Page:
How the Philippines can compete in the ASEAN community

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By Francis Anthony T. Valentin, Special Features Writer

The long anticipated ASEAN Economic Community (AEC) finally came into force on Dec. 31, 2015. Its establishment — which has the intention of turning ASEAN (Association of Southeast Asian Nations) into a single market and production base in which, goods, services, investments, skilled labor, and movement of capital flow freely — unlocks tremendous opportunities, as well as challenges, for the 10 member countries of the trade bloc, which includes the Philippines.

Integration-Tweet-1At the recently concluded BusinessWorld Economic Forum, held on July 12, several issues surrounding the AEC were discussed by two of the most prominent personalities in the Philippine private sector — Ramon R. del Rosario, Jr. president and chief executive officer of PHINMA Corp. and Riza G. Mantaring, president and chief executive officer of Sun Life Financial Philippines. Their exchange of views on integration was moderated by Regina Lay, anchor and executive producer at Bloomberg TV Philippines.

Jobs mismatch

The AEC, as Ms. Mantaring remarked, is a huge market.


It is worth approximately $2.6 trillion and is populated by some 622 million people.

But the Philippines needs to be competitive for it to take full advantage of the enormous possibilities of the AEC. Fortunately, Mr. del Rosario noted that there are many factors that have set the stage for the country “to be potentially a much more competitive site for investments.” Among these are the rapid economic growth, increasing population and rising labor costs in neighboring countries such as China. He also disclosed that Japanese investors are taking a closer look at the country’s manufacturing sector — an important development since, he said, investments in that sector lead to job creation.

There is, however, a skills mismatch that both Ms. Manataring and Mr. del Rosario raised. There doesn’t seem to be a shortage of Filipinos looking for jobs and yet the number of jobs that goes unfilled is large.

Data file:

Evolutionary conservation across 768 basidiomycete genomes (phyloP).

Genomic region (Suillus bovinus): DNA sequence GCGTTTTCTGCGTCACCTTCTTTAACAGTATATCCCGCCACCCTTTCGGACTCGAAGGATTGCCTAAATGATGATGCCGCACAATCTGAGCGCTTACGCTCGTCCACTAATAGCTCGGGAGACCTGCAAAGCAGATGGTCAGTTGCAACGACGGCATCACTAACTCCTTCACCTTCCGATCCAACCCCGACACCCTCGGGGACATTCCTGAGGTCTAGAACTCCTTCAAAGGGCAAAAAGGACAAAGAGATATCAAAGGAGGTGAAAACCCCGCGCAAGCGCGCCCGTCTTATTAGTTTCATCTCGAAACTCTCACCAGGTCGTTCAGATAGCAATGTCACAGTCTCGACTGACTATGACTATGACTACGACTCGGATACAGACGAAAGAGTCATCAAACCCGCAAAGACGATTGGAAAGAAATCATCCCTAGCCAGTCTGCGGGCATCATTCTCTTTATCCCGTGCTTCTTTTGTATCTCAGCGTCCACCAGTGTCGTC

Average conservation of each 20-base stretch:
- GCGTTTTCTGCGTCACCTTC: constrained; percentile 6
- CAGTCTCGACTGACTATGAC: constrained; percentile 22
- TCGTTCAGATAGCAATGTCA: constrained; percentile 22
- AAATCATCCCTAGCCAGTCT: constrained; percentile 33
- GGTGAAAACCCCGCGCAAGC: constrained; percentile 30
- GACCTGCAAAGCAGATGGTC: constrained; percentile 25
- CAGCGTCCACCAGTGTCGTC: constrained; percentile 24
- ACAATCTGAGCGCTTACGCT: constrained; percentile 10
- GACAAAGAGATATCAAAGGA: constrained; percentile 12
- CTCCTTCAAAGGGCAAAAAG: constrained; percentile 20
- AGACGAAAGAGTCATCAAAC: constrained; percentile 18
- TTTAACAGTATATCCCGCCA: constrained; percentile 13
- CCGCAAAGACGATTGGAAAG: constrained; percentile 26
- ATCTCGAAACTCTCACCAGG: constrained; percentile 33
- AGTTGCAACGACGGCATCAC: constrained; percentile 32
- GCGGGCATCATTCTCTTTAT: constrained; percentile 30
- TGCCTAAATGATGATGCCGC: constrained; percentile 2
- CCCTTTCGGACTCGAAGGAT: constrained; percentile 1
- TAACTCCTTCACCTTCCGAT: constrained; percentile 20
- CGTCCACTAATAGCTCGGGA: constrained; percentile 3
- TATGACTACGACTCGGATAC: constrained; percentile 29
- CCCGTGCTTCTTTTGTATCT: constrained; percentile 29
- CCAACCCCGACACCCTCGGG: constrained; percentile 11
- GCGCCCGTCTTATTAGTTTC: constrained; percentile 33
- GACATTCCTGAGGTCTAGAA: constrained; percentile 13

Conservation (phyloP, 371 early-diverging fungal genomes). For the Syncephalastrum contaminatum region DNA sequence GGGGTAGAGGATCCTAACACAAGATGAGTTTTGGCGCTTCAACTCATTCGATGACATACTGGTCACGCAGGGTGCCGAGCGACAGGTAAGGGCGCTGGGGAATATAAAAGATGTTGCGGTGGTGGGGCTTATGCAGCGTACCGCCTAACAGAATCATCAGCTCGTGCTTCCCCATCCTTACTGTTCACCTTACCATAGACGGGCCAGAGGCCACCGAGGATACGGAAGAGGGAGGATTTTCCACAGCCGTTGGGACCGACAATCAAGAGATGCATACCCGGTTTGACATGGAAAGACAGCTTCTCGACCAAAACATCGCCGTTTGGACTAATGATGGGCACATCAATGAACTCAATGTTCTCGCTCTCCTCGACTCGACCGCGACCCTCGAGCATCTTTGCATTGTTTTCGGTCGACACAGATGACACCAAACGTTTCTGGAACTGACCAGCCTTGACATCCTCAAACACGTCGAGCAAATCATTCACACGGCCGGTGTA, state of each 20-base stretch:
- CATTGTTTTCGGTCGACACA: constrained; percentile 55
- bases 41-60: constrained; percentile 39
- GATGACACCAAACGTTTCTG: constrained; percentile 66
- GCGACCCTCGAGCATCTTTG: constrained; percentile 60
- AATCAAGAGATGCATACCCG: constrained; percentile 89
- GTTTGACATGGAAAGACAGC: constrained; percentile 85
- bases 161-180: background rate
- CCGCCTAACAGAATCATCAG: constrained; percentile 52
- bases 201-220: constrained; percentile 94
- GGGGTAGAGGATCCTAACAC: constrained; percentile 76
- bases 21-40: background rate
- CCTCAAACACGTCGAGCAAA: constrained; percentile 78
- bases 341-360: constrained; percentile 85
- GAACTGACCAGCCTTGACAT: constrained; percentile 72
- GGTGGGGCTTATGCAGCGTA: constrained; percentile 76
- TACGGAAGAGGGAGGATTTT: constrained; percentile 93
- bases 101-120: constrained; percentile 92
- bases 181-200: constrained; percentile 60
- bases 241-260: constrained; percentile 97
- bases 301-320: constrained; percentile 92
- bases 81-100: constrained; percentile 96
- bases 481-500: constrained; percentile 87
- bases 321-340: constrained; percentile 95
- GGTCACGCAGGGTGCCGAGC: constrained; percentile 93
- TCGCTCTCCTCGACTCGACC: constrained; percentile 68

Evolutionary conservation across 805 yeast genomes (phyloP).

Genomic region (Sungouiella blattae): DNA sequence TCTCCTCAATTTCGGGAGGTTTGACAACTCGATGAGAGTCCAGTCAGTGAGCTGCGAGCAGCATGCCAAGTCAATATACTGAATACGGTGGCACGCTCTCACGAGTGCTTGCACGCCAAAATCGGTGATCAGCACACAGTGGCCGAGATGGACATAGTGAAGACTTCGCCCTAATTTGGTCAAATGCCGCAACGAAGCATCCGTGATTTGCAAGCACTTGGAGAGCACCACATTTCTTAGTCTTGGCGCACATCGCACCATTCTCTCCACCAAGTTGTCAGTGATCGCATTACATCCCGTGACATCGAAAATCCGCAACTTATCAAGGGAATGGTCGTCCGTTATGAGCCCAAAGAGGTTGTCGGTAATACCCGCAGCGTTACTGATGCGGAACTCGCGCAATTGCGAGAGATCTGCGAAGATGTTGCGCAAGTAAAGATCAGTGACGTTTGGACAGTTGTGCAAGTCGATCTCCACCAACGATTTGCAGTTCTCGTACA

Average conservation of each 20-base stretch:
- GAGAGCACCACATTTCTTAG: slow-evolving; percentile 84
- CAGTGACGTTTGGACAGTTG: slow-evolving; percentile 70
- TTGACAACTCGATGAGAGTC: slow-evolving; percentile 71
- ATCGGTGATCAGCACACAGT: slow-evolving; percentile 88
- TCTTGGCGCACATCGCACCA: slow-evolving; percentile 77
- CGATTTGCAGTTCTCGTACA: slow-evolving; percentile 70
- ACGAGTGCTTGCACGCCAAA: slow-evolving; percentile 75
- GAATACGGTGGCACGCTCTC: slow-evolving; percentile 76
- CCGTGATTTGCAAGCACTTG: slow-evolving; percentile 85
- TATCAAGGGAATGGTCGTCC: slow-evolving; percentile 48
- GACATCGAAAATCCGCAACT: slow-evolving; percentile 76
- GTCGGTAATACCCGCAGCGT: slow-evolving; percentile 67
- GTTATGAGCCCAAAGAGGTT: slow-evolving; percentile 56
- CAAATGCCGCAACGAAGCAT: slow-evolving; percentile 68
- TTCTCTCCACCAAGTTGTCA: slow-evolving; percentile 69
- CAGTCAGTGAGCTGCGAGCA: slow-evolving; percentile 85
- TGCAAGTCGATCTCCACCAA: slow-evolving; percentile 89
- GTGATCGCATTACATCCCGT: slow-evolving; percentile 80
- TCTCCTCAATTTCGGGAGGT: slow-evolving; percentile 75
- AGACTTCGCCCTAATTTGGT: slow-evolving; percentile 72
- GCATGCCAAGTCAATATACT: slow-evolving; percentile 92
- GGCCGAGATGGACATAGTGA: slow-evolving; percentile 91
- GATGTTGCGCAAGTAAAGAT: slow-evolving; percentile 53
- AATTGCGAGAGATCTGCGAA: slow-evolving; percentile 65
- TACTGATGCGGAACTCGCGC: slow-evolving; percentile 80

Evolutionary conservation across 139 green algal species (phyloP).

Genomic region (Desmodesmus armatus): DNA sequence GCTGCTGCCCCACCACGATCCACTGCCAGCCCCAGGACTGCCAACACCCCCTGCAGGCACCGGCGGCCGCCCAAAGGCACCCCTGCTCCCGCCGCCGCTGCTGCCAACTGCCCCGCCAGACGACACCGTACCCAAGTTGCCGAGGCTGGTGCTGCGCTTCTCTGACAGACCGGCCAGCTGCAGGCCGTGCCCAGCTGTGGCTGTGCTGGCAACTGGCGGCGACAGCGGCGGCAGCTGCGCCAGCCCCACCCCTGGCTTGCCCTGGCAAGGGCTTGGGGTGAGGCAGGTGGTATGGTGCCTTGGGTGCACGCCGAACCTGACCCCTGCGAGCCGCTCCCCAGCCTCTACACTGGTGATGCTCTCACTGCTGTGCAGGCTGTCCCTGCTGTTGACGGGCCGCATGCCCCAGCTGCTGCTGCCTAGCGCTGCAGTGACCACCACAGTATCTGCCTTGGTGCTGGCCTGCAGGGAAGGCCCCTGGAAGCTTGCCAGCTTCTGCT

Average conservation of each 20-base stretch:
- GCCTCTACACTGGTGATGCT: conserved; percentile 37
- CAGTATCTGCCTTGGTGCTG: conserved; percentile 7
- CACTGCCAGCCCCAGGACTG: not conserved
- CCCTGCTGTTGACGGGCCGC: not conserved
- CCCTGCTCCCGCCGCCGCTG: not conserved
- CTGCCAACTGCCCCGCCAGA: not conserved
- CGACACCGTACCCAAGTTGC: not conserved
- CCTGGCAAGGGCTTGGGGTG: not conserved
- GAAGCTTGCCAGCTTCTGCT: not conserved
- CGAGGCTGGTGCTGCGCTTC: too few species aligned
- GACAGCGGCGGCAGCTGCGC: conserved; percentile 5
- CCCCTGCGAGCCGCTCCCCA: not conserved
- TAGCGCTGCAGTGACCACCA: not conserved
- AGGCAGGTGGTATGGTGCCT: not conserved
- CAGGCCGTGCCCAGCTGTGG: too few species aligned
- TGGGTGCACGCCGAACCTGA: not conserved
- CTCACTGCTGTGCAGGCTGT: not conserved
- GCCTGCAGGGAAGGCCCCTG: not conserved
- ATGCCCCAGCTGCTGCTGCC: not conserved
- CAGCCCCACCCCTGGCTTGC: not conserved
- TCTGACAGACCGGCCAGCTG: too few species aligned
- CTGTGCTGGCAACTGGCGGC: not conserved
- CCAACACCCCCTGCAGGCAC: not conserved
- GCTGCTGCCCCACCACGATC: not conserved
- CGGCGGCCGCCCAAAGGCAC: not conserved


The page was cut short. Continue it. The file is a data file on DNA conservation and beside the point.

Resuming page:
“It is really a mismatch that we in the business community have to be vocal about. We have to speak up. We have to participate in the effort of addressing that gap,” Mr. del Rosario said. The specific steps the community could take, he said, include defining the competencies and skills they want from graduates and getting involved in the formulation of curricula and courses in schools. “The important point is there has to be better communication between industry and academe so that the output of academe matches the expectations and needs of industry,” he said.

Securing permits takes forever

In addition to the mismatch, the country has a lot of work to do to develop an environment in which businesses can thrive. “It’s very difficult to do business here,” Ms. Mantaring said. “Just to get a permit, it takes forever.”

Integration-Tweet-3In the Doing Business 2016 report of World Bank, the Philippines ranked 103rd, a decline from its 95th place finish in 2015. It was behind Singapore (1st), Malaysia (18th), Thailand (49th) and even Vietnam (90th), but it was ahead of Indonesia (109th).

Ms. Mantaring also called attention to high corporate taxes imposed on private firms, which are among the highest in Southeast Asia.

“If you’re a company… if you want to build strong manufacturing capabilities, why would you locate in the Philippines when you can operate much more cheaply and efficiently elsewhere?”

For his part, Mr. del Rosario said: “I think it’s important to point out that we are making some progress.”

He said, for instance, that the country is used to being seen as a “very corrupt nation,” but it has gained a lot of ground in altering such perception. He also noted that the National Competitive Council of the Philippines has been addressing the difficulties in doing business in the country and has made progress in eliminating as much red tape as possible, for instance.

The business process outsourcing industry (BPO) in the Philippines is an exemplar of what a good partnership between the private sector and the government can engender. Ms. Mantaring said that what has made the industry succeed is a combination of private investments and the enabling environment courtesy of the government. “If we were able to do it for BPO, there’s no reason why we can’t do it for other industries,” she said.


Francis Anthony T. Valentin (@iamfrancistv) joined BusinessWorld as a special features writer in 2014.